If Valve somehow did drop 30% to 12% cut (very unlikely due to international payment processes fees), Sweeney is just gonna move the goalposts. Sweeney knows that NOBODY will use the Epic Games Store without moneyhatting exclusives, that’s why he’s saying such ridiculous promises.

Also, funny how he doesn’t call out OTHER companies that utilizes the same 30% cut, you got Microsoft, Nintendo, Sony, Apple, and Google doing the same thing for their games.

That being said, I’m sure Valve can reduce their cut from 30% to something more reasonable 24% perhaps with a lot of logistical restructuring, but 12%? give me a break.

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rosieposie

He’s not wrong, Steam is a pretty damn egregious parasite among parasites, I mean middlemen.

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Jeremy Barnes

What BS from epic on the revenue split. Sweeney can’t open his mouth without lying.

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Fervor Bliss

How many games are exclusively on Steam? Such hypocrisy. Steam is just another corporation.

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BalsBigBrother

There are not that many that are sold exclusively on Steam which is how the Epic Game Store started with their exclusives and that was one of my main issues with them.

With Steam you would have to use it as your launcher but have the option to buy your games elsewhere at place like Green Man Gaming, Humble Store etc etc then redeem the key on steam.

I am happy to see Epic have started down that path too and are offering their “exclusives” for sale at those stores too. Now I don’t have to give my payment details to Epic (I don’t trust them with those details.) I am willing to buy elsewhere and use it as a launcher that I just redeem keys on and then play.

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agemyth 😩

How many games are exclusively on Steam?

Contractually speaking, there are none.

Publishers and developers handed all this power to Steam/Valve voluntarily over time. They have always been free to put their games on their other platforms, including their own like Uplay and Origin.

I like to see organizations making big moves that make Valve sweat a bit to stay on top, but I don’t care for the approach Epic is taking. I’m the type that buys games on GOG and itch.io happily when companies make those options available and promote them along with Steam as options.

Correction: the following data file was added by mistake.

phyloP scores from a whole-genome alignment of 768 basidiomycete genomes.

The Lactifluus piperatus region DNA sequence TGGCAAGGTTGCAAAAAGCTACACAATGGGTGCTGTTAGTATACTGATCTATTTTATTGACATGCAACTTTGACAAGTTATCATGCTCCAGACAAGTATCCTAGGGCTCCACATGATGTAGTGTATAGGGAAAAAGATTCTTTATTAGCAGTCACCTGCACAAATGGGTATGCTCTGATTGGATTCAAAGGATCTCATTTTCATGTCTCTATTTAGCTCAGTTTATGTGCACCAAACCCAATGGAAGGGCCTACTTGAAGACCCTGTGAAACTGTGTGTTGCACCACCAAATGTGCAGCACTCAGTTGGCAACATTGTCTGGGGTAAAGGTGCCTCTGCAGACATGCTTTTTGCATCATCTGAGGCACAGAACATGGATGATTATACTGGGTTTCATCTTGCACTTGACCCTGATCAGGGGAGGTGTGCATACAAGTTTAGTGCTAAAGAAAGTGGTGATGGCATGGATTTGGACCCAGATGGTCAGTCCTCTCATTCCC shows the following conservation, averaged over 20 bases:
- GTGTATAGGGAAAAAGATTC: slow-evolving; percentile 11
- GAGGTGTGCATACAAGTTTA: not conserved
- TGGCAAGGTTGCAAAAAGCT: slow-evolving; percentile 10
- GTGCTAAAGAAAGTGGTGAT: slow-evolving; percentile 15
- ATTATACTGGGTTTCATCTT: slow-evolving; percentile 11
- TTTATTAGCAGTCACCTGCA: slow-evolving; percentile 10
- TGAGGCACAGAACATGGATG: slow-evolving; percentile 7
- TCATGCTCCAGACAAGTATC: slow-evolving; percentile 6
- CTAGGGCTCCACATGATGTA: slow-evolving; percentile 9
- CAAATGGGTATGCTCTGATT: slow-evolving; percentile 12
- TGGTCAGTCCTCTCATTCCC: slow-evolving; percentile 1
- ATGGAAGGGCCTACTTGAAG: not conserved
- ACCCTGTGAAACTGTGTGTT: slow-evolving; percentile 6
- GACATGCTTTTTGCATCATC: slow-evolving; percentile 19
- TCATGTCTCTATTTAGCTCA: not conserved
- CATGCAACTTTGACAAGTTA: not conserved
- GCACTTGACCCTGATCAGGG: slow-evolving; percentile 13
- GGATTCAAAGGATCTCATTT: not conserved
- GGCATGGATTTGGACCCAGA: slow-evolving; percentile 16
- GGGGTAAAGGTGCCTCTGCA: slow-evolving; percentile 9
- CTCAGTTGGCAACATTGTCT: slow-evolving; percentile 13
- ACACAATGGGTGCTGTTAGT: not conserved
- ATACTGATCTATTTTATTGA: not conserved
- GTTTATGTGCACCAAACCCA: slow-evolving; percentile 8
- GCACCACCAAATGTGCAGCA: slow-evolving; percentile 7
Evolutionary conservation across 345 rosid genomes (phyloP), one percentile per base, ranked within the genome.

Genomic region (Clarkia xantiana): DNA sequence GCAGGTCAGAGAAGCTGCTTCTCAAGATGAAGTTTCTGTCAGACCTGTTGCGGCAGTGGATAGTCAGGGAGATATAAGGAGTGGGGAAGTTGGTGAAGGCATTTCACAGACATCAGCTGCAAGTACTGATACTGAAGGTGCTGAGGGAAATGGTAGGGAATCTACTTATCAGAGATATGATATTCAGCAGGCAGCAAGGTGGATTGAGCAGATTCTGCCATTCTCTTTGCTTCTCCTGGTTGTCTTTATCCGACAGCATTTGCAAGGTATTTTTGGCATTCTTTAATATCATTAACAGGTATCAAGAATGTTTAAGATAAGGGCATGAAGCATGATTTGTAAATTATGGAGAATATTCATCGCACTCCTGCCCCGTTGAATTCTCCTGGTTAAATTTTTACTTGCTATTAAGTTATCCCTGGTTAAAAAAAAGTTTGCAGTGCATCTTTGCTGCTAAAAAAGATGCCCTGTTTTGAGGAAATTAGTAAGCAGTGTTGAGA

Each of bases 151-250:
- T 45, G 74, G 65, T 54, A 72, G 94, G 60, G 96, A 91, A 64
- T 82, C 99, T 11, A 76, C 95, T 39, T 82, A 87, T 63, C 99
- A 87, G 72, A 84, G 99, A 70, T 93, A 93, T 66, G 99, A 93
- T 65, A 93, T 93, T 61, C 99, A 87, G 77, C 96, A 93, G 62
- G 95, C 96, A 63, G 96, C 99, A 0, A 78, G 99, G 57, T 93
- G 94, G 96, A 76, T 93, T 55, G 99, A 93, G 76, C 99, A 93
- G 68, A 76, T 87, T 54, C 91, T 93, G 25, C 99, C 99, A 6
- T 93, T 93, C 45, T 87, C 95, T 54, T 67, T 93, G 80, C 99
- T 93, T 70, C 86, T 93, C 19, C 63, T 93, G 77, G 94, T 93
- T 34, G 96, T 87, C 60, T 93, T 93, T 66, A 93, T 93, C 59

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Fervor Bliss

Sure if you want to add the word “contractually” to my statement go ahead.
If exclusively is your issue Steam has many games not available anywhere else.
Creators should be able to sell their product how they want. If they want to use the Epic store and contract that is their business, not mine.
How is forcing creators into Valve Corporation helping the exclusive issue?

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Axetwin .

Outside of Valve’s first party titles, what games are exclusive to Steam?

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BalsBigBrother

Even those are not sold exclusively on steam like the Epic Games Store ones were.

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Michael18

I don’t have issues with creators looking for the best deal they can get. It’s a tough business and market, so I can understand that.

I do have issues with Epic throwing Fortnite $$ around to buy so many copies of popular upcoming games that creators are willing to remove their game from the open market (for 1 year) and let Epic use those bought copies to force customers into accepting terms that are not in their interest, just to get access to the game.

Epic is the evil guy here, not the creators.

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Fervor Bliss

Is there really a evil person here.

Epic sees the s##show that is steam and says I can help out creators and make a buck.

Creators see that they can make a buck. Then in a year put their stuff on steam for the 75% Quinceañera sale and people can put it in their games I bought and will never play database.

Steam. Will continue with “it worked in the days of dial-up it will work today” don’t change a thing attitude.

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Wilhelm Arcturus

This sounds more like Epic trolling Steam than any legitimate offer. Why would Epic give up exclusives, the one thing they can do to pull business from Steam, no matter what business model or developer cut Steam chose to offer? It boarders on nonsensical.

I find it more likely that this is Epic trying to distract from its own problems and/or cast themselves as the “good guys” versus greedy old Valve.

As for Leo Pellegrino, he is going to find, as the others found, that you cannot protect simple gestures or moves. The USPTO has pretty clear rules on this. His suit amounts to extortion in the face of that, and his lawyers know it. He’ll lose, regardless of how he attempts to dress it up. Anytime something becomes successful people suddenly want to get their piece of the pie.

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Frank White

I had no idea who the F Leo Pellegrino was until I Googled him just now, and probably neither does 9 out of 10 Fortnite gamers. Maybe that’s why he’s really suing them, because otherwise people like myself might NEVER have been aware of his existence. (Okay, I know it’s at this point that one or two people chime in to ask me if I’ve been living under a rock and how could I not know about Leo Pellegrino and his waaay cool band, Too Many Zooz, lol.)